Milford approached Norma Millay, the surviving relative of ESVM, and eventually, with much persistence and patience, persuaded her to help Milford write the life story of Edna St. Vincent Millay. Milford had the conviction, borne of an instinctual feel for how people work, that Norma would have papers and records of her sister, never revealed. And she did. The diaries and extensive collection of letters from throughout ESVM's life, letters exchanged with lovers, friends, family and her husband, provided the foundation for this amazing biography. Intermingled with the telling of ESVM are stops in the story where we are brought back to present time, with Norma and Nancy Milford talking. Norma's sharp personality and fierce devotion to her sister bring the entire story headlong into significance, for even if we were to deny or miss the significance of the story for ourselves or our times, we cannot dismiss the meaning and relevance for this sister. The meeting of historical significance with personal seals the depth of the story.

Edna St. Vincent Millay- known as Vincent to friends and family- was born at the tail end of the 1800's and grew up primarily with her two sisters, Norma and Kathleen, ( Kathleen having a small side story throughout, as the sister who wrote and published but resented her lack of status next to her more famous sibling, eventually dying of alcoholism after fierce descent including hospitalization, divorce and financial ruin )and her mother, Cora. The story begins by poking the ashes of the family history, which is quite interesting enough to hold up on it's own, and involved the outrageous affair of Cora's mother and her eventual death, thrown from a horse. Cora eventually marries and leaves her own husband, taking care of her three girls, or as she called them, ' little women ', for they were to bear the brunt of their own caretaking as their mother traveled for long periods of time, working as a nurse to provide for her daughters. Vincent's father had moved away and had no contact with the family outside of a few letters to Vincent.

Vincent's childhood was marked by a few pointed circumstances: her father had left, her mother was often gone, the family had no money and therefore no status and little respect.
Left alone to housekeep, school and socialize, the Millay girls no doubt all developed their own coping mechanisms. Vincent daydreamed and wrote. Her diary became her confidant and her daydreams involved the typical savior prince. Through the cheerful letters back and forth from mother to daughters, we hear the ' chin up ' attitude they all tried to maintain, but this unnatural separation took its toll. Vincent was prone to small rages, rages private and perhaps totally so because of the family's lack of money and competitive socializing, but extremely important in view of Vincent's life as a whole.

There is the story recounted by Norma of Vincent stuffing her sister's mouth with geranium leaves, pushing her underneath a pillow and sitting triumphantly on top. The detail of ' geranium leaves ' at first makes the story very amusing, but as we read we realize that the undercurrents provoking Vincent were not light. It was a fierce lonliness for her mother and resentment at the responsibilities thrust on a girl who wrote:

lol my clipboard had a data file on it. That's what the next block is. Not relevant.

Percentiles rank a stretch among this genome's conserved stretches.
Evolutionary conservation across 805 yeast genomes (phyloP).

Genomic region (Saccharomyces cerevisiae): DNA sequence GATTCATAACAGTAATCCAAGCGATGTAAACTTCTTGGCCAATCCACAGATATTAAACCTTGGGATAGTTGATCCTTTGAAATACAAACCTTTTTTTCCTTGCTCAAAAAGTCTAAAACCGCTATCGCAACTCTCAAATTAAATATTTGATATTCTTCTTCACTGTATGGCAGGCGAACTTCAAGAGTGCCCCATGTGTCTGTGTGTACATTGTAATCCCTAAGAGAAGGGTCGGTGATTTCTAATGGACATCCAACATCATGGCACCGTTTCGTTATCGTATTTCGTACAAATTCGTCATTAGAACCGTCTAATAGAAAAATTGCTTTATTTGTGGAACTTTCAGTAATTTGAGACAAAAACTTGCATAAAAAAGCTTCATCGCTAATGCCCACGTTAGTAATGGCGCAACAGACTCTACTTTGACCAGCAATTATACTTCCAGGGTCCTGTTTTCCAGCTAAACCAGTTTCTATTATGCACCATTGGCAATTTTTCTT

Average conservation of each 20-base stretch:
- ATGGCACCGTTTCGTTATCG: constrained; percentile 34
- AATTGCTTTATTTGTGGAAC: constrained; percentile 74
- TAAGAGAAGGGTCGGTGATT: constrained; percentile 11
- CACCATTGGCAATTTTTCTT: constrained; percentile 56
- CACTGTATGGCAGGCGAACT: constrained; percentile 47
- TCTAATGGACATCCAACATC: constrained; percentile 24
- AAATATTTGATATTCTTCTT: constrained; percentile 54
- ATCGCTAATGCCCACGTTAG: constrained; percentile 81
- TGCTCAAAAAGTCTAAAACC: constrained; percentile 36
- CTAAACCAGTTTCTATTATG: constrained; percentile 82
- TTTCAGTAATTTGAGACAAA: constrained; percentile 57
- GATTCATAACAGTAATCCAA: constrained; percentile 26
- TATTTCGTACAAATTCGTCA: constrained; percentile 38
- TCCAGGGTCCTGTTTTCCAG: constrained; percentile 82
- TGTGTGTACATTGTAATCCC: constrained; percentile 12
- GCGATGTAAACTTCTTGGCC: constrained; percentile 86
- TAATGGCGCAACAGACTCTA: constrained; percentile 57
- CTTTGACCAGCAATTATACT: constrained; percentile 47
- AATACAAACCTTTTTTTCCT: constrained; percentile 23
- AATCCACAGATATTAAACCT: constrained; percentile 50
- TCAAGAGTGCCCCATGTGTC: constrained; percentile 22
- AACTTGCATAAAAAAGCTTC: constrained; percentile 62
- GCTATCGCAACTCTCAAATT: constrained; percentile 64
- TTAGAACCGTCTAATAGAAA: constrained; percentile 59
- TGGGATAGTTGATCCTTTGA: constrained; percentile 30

' I'm getting old and ugly. My hands are stiff and rough and stained and blistered. I can feel my face dragging down. I can feel the lines coming underneath my skin. They don't show yet but I can feel a hundred of them underneath. I love beauty more than anything else in the world and I can't take the time to be pretty. Crawl into bed at night too tired to brush my hair... '

Millay's literary story takes it's place in history when she almost takes first prize in a major poetry contest with her poem 'Renaissance'. By the time the contest was over and poems published, Vincent had a written relationship with Mr. Earle (an important editor ), secured herself a fully paid scholarship to Vassar College and received the attention of many in the poetic world who believed that Millay's story should have taken first place.

Millay attends and graduates Vassar, and it is here in this setting that we see her personality as it was to remain for many years- seductive, freewheeling, intellectually stimulating and stimulated and uncommonly confident in her poetic ability. She had affairs with men and women, drew people to her red haired, keen eyed and potently spirited beauty, upset Vassar faculty, did passably at school and at the end of her four years published her first book of poetry, ' Renascence and Other Poems '. ( The spelling discrepancy is discussed in the book. )

From here, Vincent Millay took off to the skies, shining brighter and brighter in the world, fiercer and more admired, called ' a genius ' by almost everyone who met her and most who read her, widely published and respected, eventually called ' America's girl poet '. She was beguiling completely, utterly charming, much beloved by men and women, and married to Eugen Boissevain, a handsome, tall and intelligent man from European money. They would both have affairs and spend, at times, years apart, but they always remained married and in the end of their lives were for each other, only. Eugen was, from the beginning, completely sure of Vincent Millay's genius and took it on himself to be her ' almost perfect husband ' as the caption under his picture reads in the book. He supported her and coddled her, but exactly how Vincent treated him on a day to day basis remains a bit of a mystery to me, not through any lack of Milford's, but because the focus in their life was so primarily on Vincent and her writing that little was spoken of how she treated Eugen outside of expecting him to support her writing completely, including taking on most of the household duties and putting up with an extended and serious love affair she had with a poet.